Nobel Laureate John Nash says financial crises such as the one we are currently experiencing woould be much less likely under a gold standard.

HT: Lew Rockwell.

Saturday, December 13, 2008

What's Wrong with the U.S. Navy?

This seems to illustrate my previous post's point perfectly. Chuck Spinney blogs at Defense and the National Interest about how America spends billions on its Navy and its top officers say it would still be a major undertaking for it to deal with Somali pirates.

Spinney writes:
In January, it is my understanding that the Pentagon will request a budget of about $581 billion for its core budget, i.e., not including the cost of the wars in Iraq and Afghanistan. The Department of the Navy’s share of this budget should be something on the order of $150-160 billion a year, yet Admiral Gortney is telling us that securing the Horn of Africa from a gang of rag tag Somali pirates will take every cruiser and destroyer in the Navy plus 3 or [four of] its Frigates. This means the Navy would not [have] enough surface warships left over to configure the normal defense screen for even one carrier battle group. Since the United States is spending about as much on defense as the rest of the world combined, Gortney’s confession raises a basic question about about the Pentagon’s competence to do its job.

What's Wrong with the U.S. Military

An interview with Winslow Wheeler

First of all, we now have the largest defense budget in inflation-adjusted dollars since the end of World War Two. That has bought the smallest military establishment we have had since the end of World War Two. We now have fewer navy combat ships and submarines, fewer combat aircraft and fewer army fighting units than we have had at any point since the end of World War Two. Our major items of equipment are on average older than at any time during this period. Key elements of our fighting forces are badly trained. In other words we’re getting less for more. People point to the two wars against Saddam Hussein. His armed forces were pitifully incompetent and even against them in both the 1991 and 2003 gulf wars we demonstrated serious deficiencies while overestimating how good we were.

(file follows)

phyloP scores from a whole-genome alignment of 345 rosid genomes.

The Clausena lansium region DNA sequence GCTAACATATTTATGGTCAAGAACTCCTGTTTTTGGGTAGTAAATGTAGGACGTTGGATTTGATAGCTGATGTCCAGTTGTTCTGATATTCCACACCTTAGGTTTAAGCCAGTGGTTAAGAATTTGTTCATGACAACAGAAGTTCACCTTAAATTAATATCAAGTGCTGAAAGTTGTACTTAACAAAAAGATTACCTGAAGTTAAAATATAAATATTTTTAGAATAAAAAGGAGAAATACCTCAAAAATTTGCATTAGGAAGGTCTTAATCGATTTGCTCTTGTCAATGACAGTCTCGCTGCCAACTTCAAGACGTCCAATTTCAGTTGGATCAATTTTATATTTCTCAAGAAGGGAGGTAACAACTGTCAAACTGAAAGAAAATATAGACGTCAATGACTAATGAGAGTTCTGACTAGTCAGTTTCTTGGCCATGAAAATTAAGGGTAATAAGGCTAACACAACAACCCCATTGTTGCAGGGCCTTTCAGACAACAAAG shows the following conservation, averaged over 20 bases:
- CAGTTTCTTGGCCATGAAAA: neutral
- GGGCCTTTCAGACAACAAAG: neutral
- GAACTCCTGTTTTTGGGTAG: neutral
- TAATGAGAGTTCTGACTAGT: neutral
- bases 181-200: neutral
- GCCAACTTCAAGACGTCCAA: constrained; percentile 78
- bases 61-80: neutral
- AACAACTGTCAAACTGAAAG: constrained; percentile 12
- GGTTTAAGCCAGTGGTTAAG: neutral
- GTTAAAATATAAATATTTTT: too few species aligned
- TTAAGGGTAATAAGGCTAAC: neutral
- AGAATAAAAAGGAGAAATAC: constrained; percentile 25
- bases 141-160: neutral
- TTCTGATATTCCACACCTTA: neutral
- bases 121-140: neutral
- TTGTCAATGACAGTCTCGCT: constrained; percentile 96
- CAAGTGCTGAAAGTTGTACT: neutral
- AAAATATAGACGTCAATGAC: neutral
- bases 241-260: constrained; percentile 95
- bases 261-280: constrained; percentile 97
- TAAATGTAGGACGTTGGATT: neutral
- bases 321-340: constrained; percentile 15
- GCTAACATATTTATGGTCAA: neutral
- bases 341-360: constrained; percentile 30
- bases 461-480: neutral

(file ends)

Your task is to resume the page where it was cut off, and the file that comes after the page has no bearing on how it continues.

Meanwhile, you want to talk about some serious delusions?

Friday, December 12, 2008

Bush Ignoring the Rule of Law?

Congress could not pass a bailout for Ford, Chrysler and GM. Don't worry. President Bush says he'll do it on his own. Jacob Sullum notes this is highly illegal.
The Emergency Economic Stabilization Act of 2008 (PDF), which created TARP, authorizes Treasury Secretary Henry Paulson "to purchase, and to make and fund commitments to purchase, troubled assets from any financial institution." Paulson already was stretching the law when he decided to instead purchase stakes in banks (presumably on the theory that shares of their stock constituted "troubled assets"). But a carmaker is not a "financial institution," and loaning it money is not purchasing a "troubled asset." In other words, Bush is acting not only without legal authority but contrary to the stipulations of a law that Congress passed at his behest. That much is familiar. But usually he does this sort of thing under the banner of national security. Is the failure of the Big Three automakers to produce cars that people want to buy part of an Al Qaeda plot?